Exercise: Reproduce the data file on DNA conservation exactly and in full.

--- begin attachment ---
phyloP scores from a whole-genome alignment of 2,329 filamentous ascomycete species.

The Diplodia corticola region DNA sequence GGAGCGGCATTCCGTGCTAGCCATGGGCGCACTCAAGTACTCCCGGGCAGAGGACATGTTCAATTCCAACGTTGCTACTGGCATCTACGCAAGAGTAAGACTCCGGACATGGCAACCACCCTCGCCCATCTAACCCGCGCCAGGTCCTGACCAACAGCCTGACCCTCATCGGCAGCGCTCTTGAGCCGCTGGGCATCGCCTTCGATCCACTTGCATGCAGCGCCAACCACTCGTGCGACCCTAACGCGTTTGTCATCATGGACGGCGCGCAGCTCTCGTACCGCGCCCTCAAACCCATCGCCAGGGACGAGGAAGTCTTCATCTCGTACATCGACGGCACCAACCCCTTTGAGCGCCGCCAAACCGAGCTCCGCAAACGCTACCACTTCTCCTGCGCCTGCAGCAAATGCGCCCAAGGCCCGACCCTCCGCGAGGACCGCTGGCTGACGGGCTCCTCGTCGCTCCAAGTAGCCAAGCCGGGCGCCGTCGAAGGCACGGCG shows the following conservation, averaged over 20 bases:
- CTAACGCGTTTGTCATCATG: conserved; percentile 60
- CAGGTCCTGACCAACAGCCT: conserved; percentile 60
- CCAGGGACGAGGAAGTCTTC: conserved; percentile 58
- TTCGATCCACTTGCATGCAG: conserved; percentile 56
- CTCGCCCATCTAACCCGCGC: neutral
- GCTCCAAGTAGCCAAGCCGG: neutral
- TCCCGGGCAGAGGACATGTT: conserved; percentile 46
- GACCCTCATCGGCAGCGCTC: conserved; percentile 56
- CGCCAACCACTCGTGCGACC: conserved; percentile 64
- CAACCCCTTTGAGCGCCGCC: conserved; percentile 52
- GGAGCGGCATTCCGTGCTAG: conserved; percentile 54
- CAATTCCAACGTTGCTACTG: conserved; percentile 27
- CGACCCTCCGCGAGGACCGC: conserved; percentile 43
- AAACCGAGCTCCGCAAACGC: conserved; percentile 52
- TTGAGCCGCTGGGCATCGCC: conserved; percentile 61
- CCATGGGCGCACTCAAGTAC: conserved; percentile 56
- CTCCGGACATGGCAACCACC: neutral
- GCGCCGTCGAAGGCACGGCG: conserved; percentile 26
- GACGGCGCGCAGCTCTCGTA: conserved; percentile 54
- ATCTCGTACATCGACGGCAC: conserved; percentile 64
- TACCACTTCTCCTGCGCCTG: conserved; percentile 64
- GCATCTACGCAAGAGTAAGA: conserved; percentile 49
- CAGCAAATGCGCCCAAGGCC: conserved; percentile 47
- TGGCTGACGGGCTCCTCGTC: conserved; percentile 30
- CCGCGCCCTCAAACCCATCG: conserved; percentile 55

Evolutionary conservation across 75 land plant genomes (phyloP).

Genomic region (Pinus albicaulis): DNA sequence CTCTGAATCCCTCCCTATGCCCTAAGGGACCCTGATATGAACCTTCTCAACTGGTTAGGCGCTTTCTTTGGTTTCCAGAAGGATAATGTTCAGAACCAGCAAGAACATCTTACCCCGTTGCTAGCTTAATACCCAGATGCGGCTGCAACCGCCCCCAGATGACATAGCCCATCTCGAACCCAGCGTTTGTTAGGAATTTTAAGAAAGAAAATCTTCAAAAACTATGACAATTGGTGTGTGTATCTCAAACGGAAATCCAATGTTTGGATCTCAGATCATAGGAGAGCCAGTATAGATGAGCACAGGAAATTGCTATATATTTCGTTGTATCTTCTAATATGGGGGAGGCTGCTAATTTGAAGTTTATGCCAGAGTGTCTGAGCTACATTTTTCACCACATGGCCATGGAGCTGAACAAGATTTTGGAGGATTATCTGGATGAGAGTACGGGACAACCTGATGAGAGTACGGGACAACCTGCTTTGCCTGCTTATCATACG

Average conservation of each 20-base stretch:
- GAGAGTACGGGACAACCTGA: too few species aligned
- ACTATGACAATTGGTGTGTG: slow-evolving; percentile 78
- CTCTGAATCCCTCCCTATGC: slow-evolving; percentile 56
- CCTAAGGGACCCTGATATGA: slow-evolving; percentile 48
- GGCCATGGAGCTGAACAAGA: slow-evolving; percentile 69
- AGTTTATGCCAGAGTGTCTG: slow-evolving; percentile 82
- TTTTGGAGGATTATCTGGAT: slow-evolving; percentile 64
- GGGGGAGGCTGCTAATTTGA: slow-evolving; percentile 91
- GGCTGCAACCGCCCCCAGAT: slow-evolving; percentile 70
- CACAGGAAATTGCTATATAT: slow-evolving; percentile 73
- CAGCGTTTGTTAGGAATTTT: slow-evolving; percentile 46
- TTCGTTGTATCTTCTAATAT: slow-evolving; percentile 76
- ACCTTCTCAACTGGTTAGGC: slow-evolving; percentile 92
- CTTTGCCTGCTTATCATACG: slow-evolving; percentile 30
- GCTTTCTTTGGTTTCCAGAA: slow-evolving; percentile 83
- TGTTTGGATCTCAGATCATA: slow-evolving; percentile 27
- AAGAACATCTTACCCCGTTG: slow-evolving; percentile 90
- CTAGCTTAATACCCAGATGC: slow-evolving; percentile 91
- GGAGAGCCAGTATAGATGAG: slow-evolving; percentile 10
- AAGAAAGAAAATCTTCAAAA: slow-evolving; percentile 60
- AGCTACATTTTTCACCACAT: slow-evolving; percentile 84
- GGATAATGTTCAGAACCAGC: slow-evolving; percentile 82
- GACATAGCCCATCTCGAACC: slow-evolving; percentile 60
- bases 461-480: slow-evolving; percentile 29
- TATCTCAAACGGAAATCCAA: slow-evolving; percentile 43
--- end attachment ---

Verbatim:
phyloP scores from a whole-genome alignment of 2,329 filamentous ascomycete species.

The Diplodia corticola region DNA sequence GGAGCGGCATTCCGTGCTAGCCATGGGCGCACTCAAGTACTCCCGGGCAGAGGACATGTTCAATTCCAACGTTGCTACTGGCATCTACGCAAGAGTAAGACTCCGGACATGGCAACCACCCTCGCCCATCTAACCCGCGCCAGGTCCTGACCAACAGCCTGACCCTCATCGGCAGCGCTCTTGAGCCGCTGGGCATCGCCTTCGATCCACTTGCATGCAGCGCCAACCACTCGTGCGACCCTAACGCGTTTGTCATCATGGACGGCGCGCAGCTCTCGTACCGCGCCCTCAAACCCATCGCCAGGGACGAGGAAGTCTTCATCTCGTACATCGACGGCACCAACCCCTTTGAGCGCCGCCAAACCGAGCTCCGCAAACGCTACCACTTCTCCTGCGCCTGCAGCAAATGCGCCCAAGGCCCGACCCTCCGCGAGGACCGCTGGCTGACGGGCTCCTCGTCGCTCCAAGTAGCCAAGCCGGGCGCCGTCGAAGGCACGGCG shows the following conservation, averaged over 20 bases:
- CTAACGCGTTTGTCATCATG: conserved; percentile 60
- CAGGTCCTGACCAACAGCCT: conserved; percentile 60
- CCAGGGACGAGGAAGTCTTC: conserved; percentile 58
- TTCGATCCACTTGCATGCAG: conserved; percentile 56
- CTCGCCCATCTAACCCGCGC: neutral
- GCTCCAAGTAGCCAAGCCGG: neutral
- TCCCGGGCAGAGGACATGTT: conserved; percentile 46
- GACCCTCATCGGCAGCGCTC: conserved; percentile 56
- CGCCAACCACTCGTGCGACC: conserved; percentile 64
- CAACCCCTTTGAGCGCCGCC: conserved; percentile 52
- GGAGCGGCATTCCGTGCTAG: conserved; percentile 54
- CAATTCCAACGTTGCTACTG: conserved; percentile 27
- CGACCCTCCGCGAGGACCGC: conserved; percentile 43
- AAACCGAGCTCCGCAAACGC: conserved; percentile 52
- TTGAGCCGCTGGGCATCGCC: conserved; percentile 61
- CCATGGGCGCACTCAAGTAC: conserved; percentile 56
- CTCCGGACATGGCAACCACC: neutral
- GCGCCGTCGAAGGCACGGCG: conserved; percentile 26
- GACGGCGCGCAGCTCTCGTA: conserved; percentile 54
- ATCTCGTACATCGACGGCAC: conserved; percentile 64
- TACCACTTCTCCTGCGCCTG: conserved; percentile 64
- GCATCTACGCAAGAGTAAGA: conserved; percentile 49
- CAGCAAATGCGCCCAAGGCC: conserved; percentile 47
- TGGCTGACGGGCTCCTCGTC: conserved; percentile 30
- CCGCGCCCTCAAACCCATCG: conserved; percentile 55

Evolutionary conservation across 75 land plant genomes (phyloP).

Genomic region (Pinus albicaulis): DNA sequence CTCTGAATCCCTCCCTATGCCCTAAGGGACCCTGATATGAACCTTCTCAACTGGTTAGGCGCTTTCTTTGGTTTCCAGAAGGATAATGTTCAGAACCAGCAAGAACATCTTACCCCGTTGCTAGCTTAATACCCAGATGCGGCTGCAACCGCCCCCAGATGACATAGCCCATCTCGAACCCAGCGTTTGTTAGGAATTTTAAGAAAGAAAATCTTCAAAAACTATGACAATTGGTGTGTGTATCTCAAACGGAAATCCAATGTTTGGATCTCAGATCATAGGAGAGCCAGTATAGATGAGCACAGGAAATTGCTATATATTTCGTTGTATCTTCTAATATGGGGGAGGCTGCTAATTTGAAGTTTATGCCAGAGTGTCTGAGCTACATTTTTCACCACATGGCCATGGAGCTGAACAAGATTTTGGAGGATTATCTGGATGAGAGTACGGGACAACCTGATGAGAGTACGGGACAACCTGCTTTGCCTGCTTATCATACG

Average conservation of each 20-base stretch:
- GAGAGTACGGGACAACCTGA: too few species aligned
- ACTATGACAATTGGTGTGTG: slow-evolving; percentile 78
- CTCTGAATCCCTCCCTATGC: slow-evolving; percentile 56
- CCTAAGGGACCCTGATATGA: slow-evolving; percentile 48
- GGCCATGGAGCTGAACAAGA: slow-evolving; percentile 69
- AGTTTATGCCAGAGTGTCTG: slow-evolving; percentile 82
- TTTTGGAGGATTATCTGGAT: slow-evolving; percentile 64
- GGGGGAGGCTGCTAATTTGA: slow-evolving; percentile 91
- GGCTGCAACCGCCCCCAGAT: slow-evolving; percentile 70
- CACAGGAAATTGCTATATAT: slow-evolving; percentile 73
- CAGCGTTTGTTAGGAATTTT: slow-evolving; percentile 46
- TTCGTTGTATCTTCTAATAT: slow-evolving; percentile 76
- ACCTTCTCAACTGGTTAGGC: slow-evolving; percentile 92
- CTTTGCCTGCTTATCATACG: slow-evolving; percentile 30
- GCTTTCTTTGGTTTCCAGAA: slow-evolving; percentile 83
- TGTTTGGATCTCAGATCATA: slow-evolving; percentile 27
- AAGAACATCTTACCCCGTTG: slow-evolving; percentile 90
- CTAGCTTAATACCCAGATGC: slow-evolving; percentile 91
- GGAGAGCCAGTATAGATGAG: slow-evolving; percentile 10
- AAGAAAGAAAATCTTCAAAA: slow-evolving; percentile 60
- AGCTACATTTTTCACCACAT: slow-evolving; percentile 84
- GGATAATGTTCAGAACCAGC: slow-evolving; percentile 82
- GACATAGCCCATCTCGAACC: slow-evolving; percentile 60
- bases 461-480: slow-evolving; percentile 29
- TATCTCAAACGGAAATCCAA: slow-evolving; percentile 43